Matcha Souffle Pancakes (抹茶スフレパンケーキ) recipe for #BrunchWeek! These light and airy pancakes have a delicate matcha flavor and are perfect topped with butter, maple syrup, and a little powdered sugar.
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Welcome to #BrunchWeek 2020 hosted by Love and Confections and A Kitchen Hoor’s Adventures! This is our 8th year of #BrunchWeek and while it is a little different this year, 22 bloggers are excited to share all our favorite Brunch recipes. We have a huge variety including French toast, danish, waffles, pancakes, hash, fruit salad, cocktails, mocktails, vegan, keto, and plenty of desserts! We hope you enjoy all our Brunch recipes!
Matcha Souffle Pancakes (抹茶スフレパンケーキ)
I first tried Soufflé Pancakes here in Los Angeles and was so excited to add a few more places to the list during our first trip to Tokyo. Tokyo has now been postponed, so I thought I would try to make a version at home in the meantime. They are a bit of work, but definitely the fun weekend treat! I paired the Matcha Souffle Pancakes with whipped cream, maple syrup, fresh berries, butter, and a scoop of Sakura ice cream for quite the decadent addition to brunch.
While looking for ways to make soufflé pancakes, I came across two general cooking methods- either using a ring mold or gradually adding more dollops of batter in a pile as they cook slowly on the stove. I went with the latter since that is what I have personally come across in local restaurants. If using a ring mold, you may be able to get more height.
These Matcha Souffle Pancakes are best as an intimate breakfast/brunch due to the intricate cooking process and time sensitivity of the batter. Make and serve the pancakes immediately. Much like a traditional soufflé, they will start to deflate with time after removing from heat. This recipe makes two servings of three pancakes each. To have them both ready at the same time, it is best to have two large frying pans going at once. I personally cooked them in two batches and the second still had similar results to the first.
Matcha is a powder created by grinding whole green tea leaves. There are various grades. The higher quality grades are made from the fine, new leaves from the very top of the Camellia sinensis tea bush. Use the premium grades for drinking, while the lower culinary grades are fine for baking. Be careful when storing matcha. It can become stale and brownish when exposed to oxygen. I have been able to find matcha at the local markets with Japanese ingredients and more recently in the tea section of larger supermarkets. It is also available on Amazon: Matcha Konomi and less expensive: Jade Leaf Matcha Green Tea Powder.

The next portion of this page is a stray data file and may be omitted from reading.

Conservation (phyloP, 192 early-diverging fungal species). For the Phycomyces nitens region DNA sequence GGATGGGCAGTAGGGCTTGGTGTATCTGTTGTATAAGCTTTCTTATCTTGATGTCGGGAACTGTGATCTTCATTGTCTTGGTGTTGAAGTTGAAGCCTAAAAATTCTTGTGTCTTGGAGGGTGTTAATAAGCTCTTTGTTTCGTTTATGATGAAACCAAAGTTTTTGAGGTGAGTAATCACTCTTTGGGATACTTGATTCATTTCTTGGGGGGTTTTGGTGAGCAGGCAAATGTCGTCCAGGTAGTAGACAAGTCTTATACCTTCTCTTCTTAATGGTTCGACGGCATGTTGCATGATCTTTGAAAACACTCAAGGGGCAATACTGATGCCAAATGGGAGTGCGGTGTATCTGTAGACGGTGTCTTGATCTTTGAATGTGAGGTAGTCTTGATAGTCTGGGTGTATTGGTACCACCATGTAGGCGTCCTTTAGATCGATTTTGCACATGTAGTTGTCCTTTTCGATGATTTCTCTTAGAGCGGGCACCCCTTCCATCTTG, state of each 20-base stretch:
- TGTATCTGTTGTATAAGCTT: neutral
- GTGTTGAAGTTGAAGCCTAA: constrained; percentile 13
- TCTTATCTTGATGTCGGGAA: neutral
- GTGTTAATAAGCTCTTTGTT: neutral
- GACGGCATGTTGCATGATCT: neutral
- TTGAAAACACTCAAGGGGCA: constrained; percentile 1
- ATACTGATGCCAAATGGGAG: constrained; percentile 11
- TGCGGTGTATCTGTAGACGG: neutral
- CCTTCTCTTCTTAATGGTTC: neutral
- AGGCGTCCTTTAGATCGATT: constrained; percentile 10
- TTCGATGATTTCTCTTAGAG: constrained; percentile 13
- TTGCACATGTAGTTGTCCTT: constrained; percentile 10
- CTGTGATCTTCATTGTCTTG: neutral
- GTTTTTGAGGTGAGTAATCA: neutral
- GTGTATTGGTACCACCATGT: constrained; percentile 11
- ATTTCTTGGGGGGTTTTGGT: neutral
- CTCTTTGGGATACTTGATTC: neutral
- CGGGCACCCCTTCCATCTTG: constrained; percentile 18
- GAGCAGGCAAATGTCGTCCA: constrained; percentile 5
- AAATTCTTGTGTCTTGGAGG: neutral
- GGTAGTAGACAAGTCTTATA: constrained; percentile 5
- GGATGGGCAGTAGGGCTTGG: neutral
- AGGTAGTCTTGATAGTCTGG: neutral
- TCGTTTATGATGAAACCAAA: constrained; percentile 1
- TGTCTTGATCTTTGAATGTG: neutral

A Few Tips
- The trickiest part of making these Matcha Souffle Pancakes is working with the egg whites. Cold egg whites are best. They should be whipped just enough to form soft, yet solid peaks. Too much or too little and the pancakes won’t hold their shape. During the final folding in of the beaten egg whites with the batter, take care to not overwork. The mixture should be just combined, but still light and airy in texture.
- Keep the pan on the lowest setting and cover with a lid. The pancakes need a longer time to cook as you add the layers without burning the bottom. Drizzle a little water in empty spots of the pan (without touching the batter) to trap in steam as they cook.
Looking for more ways to use Matcha?
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Appetizer and Salad Recipes
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Bread, Grains, and Cereal Recipes
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Fruit and Veggie Recipes
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- Tropical Fruit Salad by Caroline’s Cooking
Meat, Poultry, and Fish Recipes
- Bacon And Eggs Benedict Brunch Burger by Nik Snacks
- Corned Beef & Potato Hash by Amy’s Cooking Adventures
Matcha Souffle Pancakes Recipe
Adapted from I am a Food Blog
Matcha Souffle Pancakes
- 2 large egg yolks
- 2 tablespoons granulated sugar
- 1/4 cup milk
- 1/2 teaspoon vanilla extract
- 6 tablespoons cake flour
- 1 teaspoon matcha
- 1/2 teaspoon baking powder
- 4 large egg whites
- 1/4 teaspoon cream of tartar
- 3 tablespoons granulated sugar
To make the batter:
- In a large bowl, beat together the egg yolks and sugar until pale and frothy. Slowly add the milk, followed by the vanilla extract.
- Whisk in the flour, matcha, and baking powder until smooth.
To make the meringue:
- In a large bowl, beat the egg whites and cream of tartar. Slowly add the sugar until glossy and soft, nearly stiff peaks form. Do not overwhip or underwhip.
- Fold 1/3rd of the meringue into the batter until combined with no streaks. Fold in another 1/2 of the meringue, being careful not to deflate the batter. Gently transfer the batter mixture into the remaining meringue and carefully fold until combined without deflating.
- Place a large pan with a lid over low heat and very lightly grease with oil. Scoop a pile of batter (about 1/4 cup) onto the heated pan. For larger pans, you can fit up to three different pancakes. Drizzle about 1 tablespoon water in the empty parts of the frying pan and immediately cover with a lid. Cook over low heat for 3-4 minutes, until just starting to set.
- Top each pancake with another scoop of batter, drizzle the pan with a little more water if none remains, cover, and cook again for 3-4 minutes.
- Top each pancake with an additional scoop of batter, gently flip, cover and cook until set, 5-6 minutes. Remove to a plate and repeat with remaining batter to create 6 pancakes in total.
- Serve the pancakes immediately out of the pan with butter, whipped cream, maple syrup, and/or powdered sugar.